They raised concerns saying the shortage affected the daily lives of families; disrupted work and even had a toll on the price of basic commodities.
Speaking to AYV, a number of drivers (taxi, poda poda, kekeh, okada) that were interviewed stated that they were deeply concerned when they started hearing about an imminent hike in the price of fuel. They added that no sooner they heard this, most of them rushed to filling stations only to find that some filling stations had actually hiked the price while some other filling stations informed them that they had run out of fuel.
Shop owners and general traders including hawkers complained that the fuel shortage scare was both an advantage and a disadvantage. They further explained that it was an advantage for some traders because they used the brief scare period to hike the price of their goods to make extra profit while on the down side it was disadvantageous for customers and even for traders. However, they maintained that at the end of the day, the reality dawned on them that they should not use any negative situation to profiteer as such behaviour is totally anti-social.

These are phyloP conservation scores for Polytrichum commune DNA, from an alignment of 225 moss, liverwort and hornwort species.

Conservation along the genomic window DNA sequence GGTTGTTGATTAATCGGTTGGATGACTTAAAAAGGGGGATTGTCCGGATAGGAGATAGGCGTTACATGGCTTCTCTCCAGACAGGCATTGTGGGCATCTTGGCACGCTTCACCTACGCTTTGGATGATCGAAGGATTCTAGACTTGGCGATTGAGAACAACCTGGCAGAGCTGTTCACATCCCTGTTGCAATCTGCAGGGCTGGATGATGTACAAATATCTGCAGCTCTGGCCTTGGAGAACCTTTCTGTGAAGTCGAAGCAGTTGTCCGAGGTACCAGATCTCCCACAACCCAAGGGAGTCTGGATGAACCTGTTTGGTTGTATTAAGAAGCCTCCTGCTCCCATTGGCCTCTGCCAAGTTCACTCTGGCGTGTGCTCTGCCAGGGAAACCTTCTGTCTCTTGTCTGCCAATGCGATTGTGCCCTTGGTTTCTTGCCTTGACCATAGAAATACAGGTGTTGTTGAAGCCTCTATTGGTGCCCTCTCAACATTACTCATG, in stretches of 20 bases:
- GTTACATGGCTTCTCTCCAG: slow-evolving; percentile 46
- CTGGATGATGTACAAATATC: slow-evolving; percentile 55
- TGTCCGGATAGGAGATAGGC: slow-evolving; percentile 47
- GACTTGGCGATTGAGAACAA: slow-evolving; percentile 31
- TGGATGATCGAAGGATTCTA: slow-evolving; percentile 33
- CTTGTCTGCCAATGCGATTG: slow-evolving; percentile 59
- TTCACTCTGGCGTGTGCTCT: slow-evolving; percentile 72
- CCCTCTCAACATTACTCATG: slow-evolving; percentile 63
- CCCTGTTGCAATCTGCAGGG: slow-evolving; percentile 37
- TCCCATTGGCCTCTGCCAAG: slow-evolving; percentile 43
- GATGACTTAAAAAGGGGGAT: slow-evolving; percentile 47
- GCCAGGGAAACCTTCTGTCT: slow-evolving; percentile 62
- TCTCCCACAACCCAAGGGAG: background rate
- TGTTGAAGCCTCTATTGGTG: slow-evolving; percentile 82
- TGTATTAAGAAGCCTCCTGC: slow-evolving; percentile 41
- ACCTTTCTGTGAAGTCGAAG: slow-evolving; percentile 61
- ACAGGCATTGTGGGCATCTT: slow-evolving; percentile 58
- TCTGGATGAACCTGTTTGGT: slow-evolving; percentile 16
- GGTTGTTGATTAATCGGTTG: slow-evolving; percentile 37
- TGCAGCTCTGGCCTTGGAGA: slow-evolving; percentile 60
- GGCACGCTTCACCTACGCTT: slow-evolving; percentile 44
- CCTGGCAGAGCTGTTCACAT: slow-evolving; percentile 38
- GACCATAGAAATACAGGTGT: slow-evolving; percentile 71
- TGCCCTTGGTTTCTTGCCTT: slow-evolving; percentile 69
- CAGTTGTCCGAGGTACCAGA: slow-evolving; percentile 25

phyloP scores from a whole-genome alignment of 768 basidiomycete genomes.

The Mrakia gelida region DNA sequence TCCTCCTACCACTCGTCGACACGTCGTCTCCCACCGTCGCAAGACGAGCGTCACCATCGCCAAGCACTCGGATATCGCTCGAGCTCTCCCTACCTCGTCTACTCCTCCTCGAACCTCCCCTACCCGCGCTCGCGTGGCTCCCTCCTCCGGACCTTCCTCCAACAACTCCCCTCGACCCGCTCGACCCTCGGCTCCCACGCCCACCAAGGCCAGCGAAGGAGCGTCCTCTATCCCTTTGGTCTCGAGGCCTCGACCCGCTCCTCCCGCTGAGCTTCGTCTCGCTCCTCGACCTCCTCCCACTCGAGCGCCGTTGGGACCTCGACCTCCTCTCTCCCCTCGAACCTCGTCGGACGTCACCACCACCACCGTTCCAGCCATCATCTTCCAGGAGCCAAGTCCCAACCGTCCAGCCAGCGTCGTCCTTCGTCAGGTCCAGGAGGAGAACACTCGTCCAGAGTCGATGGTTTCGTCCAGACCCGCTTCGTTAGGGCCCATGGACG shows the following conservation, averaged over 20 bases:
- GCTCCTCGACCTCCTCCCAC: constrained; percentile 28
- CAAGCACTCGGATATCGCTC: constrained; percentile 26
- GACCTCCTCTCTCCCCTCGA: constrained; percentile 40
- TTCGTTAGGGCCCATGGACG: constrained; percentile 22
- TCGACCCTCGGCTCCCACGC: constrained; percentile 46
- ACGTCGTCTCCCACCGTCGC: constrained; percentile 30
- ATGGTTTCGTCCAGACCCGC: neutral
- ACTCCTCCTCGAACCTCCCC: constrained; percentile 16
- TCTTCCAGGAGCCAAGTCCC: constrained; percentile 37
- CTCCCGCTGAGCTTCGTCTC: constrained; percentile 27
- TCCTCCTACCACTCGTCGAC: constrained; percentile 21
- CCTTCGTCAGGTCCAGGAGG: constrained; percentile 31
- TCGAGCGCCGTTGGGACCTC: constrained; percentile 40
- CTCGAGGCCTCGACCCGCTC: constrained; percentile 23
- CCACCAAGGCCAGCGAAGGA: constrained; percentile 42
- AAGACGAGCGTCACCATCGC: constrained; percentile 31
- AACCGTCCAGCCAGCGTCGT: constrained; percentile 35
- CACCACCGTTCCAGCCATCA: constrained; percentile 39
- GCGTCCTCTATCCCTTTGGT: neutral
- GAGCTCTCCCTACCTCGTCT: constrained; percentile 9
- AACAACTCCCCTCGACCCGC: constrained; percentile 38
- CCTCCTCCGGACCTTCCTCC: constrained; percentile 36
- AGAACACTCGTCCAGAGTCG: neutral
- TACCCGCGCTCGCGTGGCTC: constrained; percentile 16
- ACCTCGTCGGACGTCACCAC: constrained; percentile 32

Earlier however, the petroleum regulatory agency issued a press release warning all oil and petroleum dealers to adhere to the current petroleum product prices, adding that the shortage of fuel in the country does not warrant any change or hike s in the price of petroleum products in the country.